Sophie Rigney joined the University of Dundee as a Lecturer in Law in May 2017. Previously, Sophie had been appointed as a Senior Research Fellow at the Melbourne Law School (Australia) and co-appointed as a Visiting Fellow at the Institute of Commonwealth Studies, University of London. In that role, Sophie convened the international research collaboration between the Universities of Melbourne and London entitled ‘Transition and Nation: The United Kingdom and Indigenous Nations as a Meeting of Sovereigns’. Sophie has previously lectured at the Melbourne Law School, the University of Tasmania (Australia), and the University of Sussex.
Sophie has substantive research interests in Indigenous interactions with international law; international criminal law and procedure; feminist, critical and decolonial approaches to international law; human rights law; and post-conflict justice. Sophie is currently engaged in three main research projects:
- first, she is working on a substantive research project on how Indigenous communities create and practice a distinctly Indigenous international law;
- second, she is undertaking research into critical understandings of international criminal law, and particularly the place of defence lawyers and the accused in international criminal trials and narratives surrounding these trials; and
- third, she is engaged with an examination of how international law is depicted in literature – particularly in children’s literature – as well as in film, and other narrative forms.
Sophie’s research has appeared in a number of international journals and books, and she has written for The Age, Inside Story, and The Conversation. Sophie is an Associate Editor of the International Journal of Human Rights and a contributor to the Case Matrix Network for the International Criminal Court.
Sophie has a lengthy teaching record, at both undergraduate and postgraduate levels. She is particularly interested in building critical thinking skills into legal pedagogy. Sophie has taught a wide range of subjects, including foundational law subjects, contract law, and equity, and she has also coordinated ‘Human Rights and Global Justice' at Melbourne Law School, and ‘International Criminal Procedure’ at the University of Tasmania.
Prior to her academic career, Sophie was a Defence Legal Assistant and Case Manager at the International Criminal Tribunal for the Former Yugoslavia, in The Hague (2009-2011). There, she worked for the defence of Radovan Karadžić and of Lahi Brahimaj. Sophie has previously served as the Chair of the London Board of Trustees of the Commonwealth Human Rights Initiative (2016-7), and as a Director of Amnesty International Australia (2004-6). Sophie holds a PhD from the Melbourne Law School (2016), and first-class honours degrees in Law and Political Science from the University of Tasmania (2008).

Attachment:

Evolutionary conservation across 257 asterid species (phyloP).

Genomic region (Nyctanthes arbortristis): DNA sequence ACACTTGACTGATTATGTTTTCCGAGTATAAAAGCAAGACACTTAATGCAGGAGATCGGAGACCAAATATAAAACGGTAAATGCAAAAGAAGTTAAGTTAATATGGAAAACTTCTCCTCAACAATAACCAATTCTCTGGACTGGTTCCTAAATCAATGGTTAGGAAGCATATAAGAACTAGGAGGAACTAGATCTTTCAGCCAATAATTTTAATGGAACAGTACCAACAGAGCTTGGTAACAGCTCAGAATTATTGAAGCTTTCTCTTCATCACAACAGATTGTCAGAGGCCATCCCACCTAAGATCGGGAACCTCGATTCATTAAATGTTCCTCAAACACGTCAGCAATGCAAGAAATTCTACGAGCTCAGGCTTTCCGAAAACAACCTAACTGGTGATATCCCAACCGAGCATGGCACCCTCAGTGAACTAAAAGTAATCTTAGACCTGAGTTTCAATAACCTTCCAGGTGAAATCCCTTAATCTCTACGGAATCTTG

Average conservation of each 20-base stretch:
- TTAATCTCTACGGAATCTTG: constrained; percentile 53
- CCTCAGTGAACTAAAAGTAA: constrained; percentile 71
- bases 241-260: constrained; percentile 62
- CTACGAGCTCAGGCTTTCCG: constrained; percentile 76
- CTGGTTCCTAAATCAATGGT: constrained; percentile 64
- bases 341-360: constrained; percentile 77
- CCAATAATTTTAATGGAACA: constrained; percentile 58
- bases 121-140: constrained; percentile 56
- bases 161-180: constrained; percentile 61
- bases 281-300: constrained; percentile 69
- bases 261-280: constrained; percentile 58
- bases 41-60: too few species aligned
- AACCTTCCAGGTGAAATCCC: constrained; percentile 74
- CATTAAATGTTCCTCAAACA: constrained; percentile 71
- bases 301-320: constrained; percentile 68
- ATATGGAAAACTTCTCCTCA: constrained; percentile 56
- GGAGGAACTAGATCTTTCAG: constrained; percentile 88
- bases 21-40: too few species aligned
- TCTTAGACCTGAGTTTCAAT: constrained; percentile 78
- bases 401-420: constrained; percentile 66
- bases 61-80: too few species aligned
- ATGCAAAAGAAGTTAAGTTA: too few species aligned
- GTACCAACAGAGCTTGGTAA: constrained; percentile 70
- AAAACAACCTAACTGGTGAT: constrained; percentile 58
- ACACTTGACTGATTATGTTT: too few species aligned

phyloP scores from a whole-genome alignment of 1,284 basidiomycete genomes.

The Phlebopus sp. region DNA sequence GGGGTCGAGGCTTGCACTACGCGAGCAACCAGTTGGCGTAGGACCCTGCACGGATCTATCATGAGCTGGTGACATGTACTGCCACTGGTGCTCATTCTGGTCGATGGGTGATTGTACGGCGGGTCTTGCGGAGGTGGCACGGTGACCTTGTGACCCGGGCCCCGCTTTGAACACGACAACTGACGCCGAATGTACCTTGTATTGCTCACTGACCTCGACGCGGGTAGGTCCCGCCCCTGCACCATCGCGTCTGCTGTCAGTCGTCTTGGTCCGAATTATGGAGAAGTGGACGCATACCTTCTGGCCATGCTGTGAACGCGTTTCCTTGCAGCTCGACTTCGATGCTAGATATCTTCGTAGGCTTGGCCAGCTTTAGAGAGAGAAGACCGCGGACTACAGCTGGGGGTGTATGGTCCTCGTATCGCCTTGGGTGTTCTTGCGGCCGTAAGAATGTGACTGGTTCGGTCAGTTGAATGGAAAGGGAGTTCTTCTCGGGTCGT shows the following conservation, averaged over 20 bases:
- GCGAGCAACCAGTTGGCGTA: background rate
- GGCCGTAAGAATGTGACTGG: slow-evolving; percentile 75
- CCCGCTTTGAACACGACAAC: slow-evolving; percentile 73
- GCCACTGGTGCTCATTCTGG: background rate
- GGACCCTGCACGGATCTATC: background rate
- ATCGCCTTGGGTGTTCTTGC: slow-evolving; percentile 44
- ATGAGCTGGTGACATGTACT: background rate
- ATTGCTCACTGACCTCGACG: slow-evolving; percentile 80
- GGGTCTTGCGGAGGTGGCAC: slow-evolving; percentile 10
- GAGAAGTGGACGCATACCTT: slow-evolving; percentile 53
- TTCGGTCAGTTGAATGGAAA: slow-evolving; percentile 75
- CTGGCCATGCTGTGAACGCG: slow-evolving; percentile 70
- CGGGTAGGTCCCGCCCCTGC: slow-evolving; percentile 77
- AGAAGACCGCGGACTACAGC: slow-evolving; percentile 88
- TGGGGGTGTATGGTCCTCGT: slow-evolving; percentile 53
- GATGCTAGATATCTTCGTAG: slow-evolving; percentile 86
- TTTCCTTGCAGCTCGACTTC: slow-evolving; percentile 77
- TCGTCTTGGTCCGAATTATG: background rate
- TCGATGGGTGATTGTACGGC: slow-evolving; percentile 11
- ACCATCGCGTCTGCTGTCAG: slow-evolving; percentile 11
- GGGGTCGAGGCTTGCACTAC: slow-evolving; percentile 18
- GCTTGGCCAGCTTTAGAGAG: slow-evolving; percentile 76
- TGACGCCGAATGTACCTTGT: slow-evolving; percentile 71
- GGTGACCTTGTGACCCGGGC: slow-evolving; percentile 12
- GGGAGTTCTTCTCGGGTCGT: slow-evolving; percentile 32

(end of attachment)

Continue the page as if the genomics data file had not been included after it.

'Race, reconciliation and justice in Australia: from denial to acknowledgment' Ethnic and Racial Studies, vol 41, no. 4, pp. 759-777. DOI:
'The Hopes and Discontents of Indigenous-Settler Reconciliation' International Journal of Transitional Justice, vol 11, no. 2, pp. 359-368. DOI:
'Carsten Stahn (ed.), The Law and Practice of the International Criminal Court' Journal of International Criminal Justice, vol 14, no. 3, pp. 742-744. DOI:
'The Place of the First Peoples in the International Sphere: A Necessary Starting Point for Justice for Indigenous Peoples' Melbourne University Law Review, vol 39, no. 3, pp. 981-1002.
'Is Indigenous Nation Building capable of strengthening and improving Indigenous holistic health outcomes: Retelling the Right to Health' Journal of Northern Studies, vol 10, no. 2, pp. 147-159.
'That a trial is fair': the centrality and incoherence of fairness in international criminal trials. in A Sarvarian, R Baker, F Fontanelli & V Tsevelekos (eds), Procedural fairness in international courts and tribunals. British Institute of International and Comparative Law, London.
The fractured relationship between fairness, the rights of the accused, and disclosure at the International Criminal Court. in J Petrovic (ed.), Accountability for Violations of International Humanitarian Law: Essays in Honour of Tim Mc Cormack. Taylor & Francis, United Kingdom, pp. 198-213.
'Timothy William Waters (ed.), The Milošević Trial: An Autopsy' Journal of International Criminal Justice, vol 13, no. 1, pp. 201-202. DOI:
''The Words Don't Fit You': Recharacterisation of the Charges, Trial Fairness, and Katanga' Melbourne Journal of International Law, vol 15, no. 2, pp. 1-19.
'Christoph Safferling, in cooperation with Lars Büngener, Hilde Farthofer and Alena Hartwig, International Criminal Procedure' Journal of International Criminal Justice, vol 11, no. 3, pp. 691-692. DOI:
'The Impact of Using Adjudicated Facts on ensuring a fair and expeditious trial at the International Criminal Tribunal for the Former Yugoslavia' International Criminal Justice Working Papers, no. 15, The New Zealand Centre for Human Rights Law, Policy and Practice, New Zealand, pp. 1-9.